Software houses tap top talent from colleges for the latter category but increasingly face several challenges. The top talent is no longer attracted to take up the coding jobs as there are several other attractive avenues available to explore today within the country and in the US and even if they take up the offers given on campuses, their association with the companies is short lived. Hence companies are moving into Tier 2/3 cities and also tap into BSc/BCA pool to hedge their risk but continue to use the same yardstick for selection as done over the last decade.

The time has come to rethink the selection and recruitment processes for coding jobs. Instead of using academic credentials as the important metric to define eligibility, the focus has to shift to assessment of accuracy, innovation and the interest in coding as a long term profession as the key parameters for selection. We need to find the qualities of artisans and plumbers in the talent pool being hired for these jobs and find those who have a passion to excel in their coding skills with the ability to learn new techniques and tools to improvise their coding practices.

Hundreds of engineering colleges began to be set up in semi rural areas with several of them promising rosy IT careers but have faltered in delivering these promises. The real transformative opportunity lies in nurturing the huge untapped talent in rural areas while they are still in the schools. It should be possible to explore transferring the hereditary talent of certain communities in certain trades to the software industry and create special schools in rural areas for developing master coders and provide best teaching methods and tools to support the students. Building a strong connect between such schools, ITIs or polytechnics with upgraded curriculum and the industry would be the key to success.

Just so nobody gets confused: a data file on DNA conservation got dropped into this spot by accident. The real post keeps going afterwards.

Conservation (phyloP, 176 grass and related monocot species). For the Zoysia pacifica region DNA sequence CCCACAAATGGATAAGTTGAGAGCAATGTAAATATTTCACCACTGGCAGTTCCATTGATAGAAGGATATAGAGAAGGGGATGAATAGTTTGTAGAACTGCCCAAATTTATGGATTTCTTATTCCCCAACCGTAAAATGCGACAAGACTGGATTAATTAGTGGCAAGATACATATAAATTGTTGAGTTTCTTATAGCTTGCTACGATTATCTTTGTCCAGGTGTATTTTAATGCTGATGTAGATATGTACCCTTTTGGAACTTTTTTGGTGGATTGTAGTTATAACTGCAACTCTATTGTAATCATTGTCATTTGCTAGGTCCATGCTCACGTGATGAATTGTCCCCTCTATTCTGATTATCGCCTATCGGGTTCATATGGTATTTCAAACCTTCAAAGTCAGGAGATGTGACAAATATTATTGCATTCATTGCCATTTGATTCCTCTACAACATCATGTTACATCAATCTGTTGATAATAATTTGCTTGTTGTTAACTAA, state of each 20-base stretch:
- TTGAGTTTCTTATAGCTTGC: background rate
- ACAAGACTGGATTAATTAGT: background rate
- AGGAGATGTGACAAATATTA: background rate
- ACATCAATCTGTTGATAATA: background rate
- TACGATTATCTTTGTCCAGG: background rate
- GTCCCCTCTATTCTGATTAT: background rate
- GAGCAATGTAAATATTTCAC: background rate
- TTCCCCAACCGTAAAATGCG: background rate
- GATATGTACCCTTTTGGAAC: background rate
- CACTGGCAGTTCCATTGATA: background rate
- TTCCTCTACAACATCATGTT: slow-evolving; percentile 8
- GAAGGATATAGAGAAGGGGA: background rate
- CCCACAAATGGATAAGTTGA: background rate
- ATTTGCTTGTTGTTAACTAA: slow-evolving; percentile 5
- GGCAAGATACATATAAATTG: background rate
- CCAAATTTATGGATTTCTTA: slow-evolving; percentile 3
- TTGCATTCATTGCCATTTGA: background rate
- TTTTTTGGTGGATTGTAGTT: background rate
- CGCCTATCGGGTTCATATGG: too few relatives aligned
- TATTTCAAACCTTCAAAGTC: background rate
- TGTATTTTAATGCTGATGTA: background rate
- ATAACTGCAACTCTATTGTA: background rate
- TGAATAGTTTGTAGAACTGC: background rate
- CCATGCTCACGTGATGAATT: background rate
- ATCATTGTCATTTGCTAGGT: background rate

Just as the industry took a lead in the 80s and the 90s in adopting engineering colleges and developing the talent pool in these institutions through a variety of interventions, the time has come to commence the next wave of transformation at the grass root level through bold innovations in the hiring processes capable of discovering attributes beyond academic performances and the potential that lies beyond engineering colleges and other institutions currently frequented.

For India to continue to retain its position as the global leader in the software industry, it would have to constantly innovate not just the ability to offer cutting edge technology solutions but its ability to offer high quality solutions with cost advantages by constantly reinventing the talent resourcing models. The vast pool of untapped talent resources of rural India is the next horizon for talent hunt for the IT industry which if systematically approached can bear rich dividends for the industry and for the nation.

The writer is CEO, Global Talent Track, a corporate training solutions company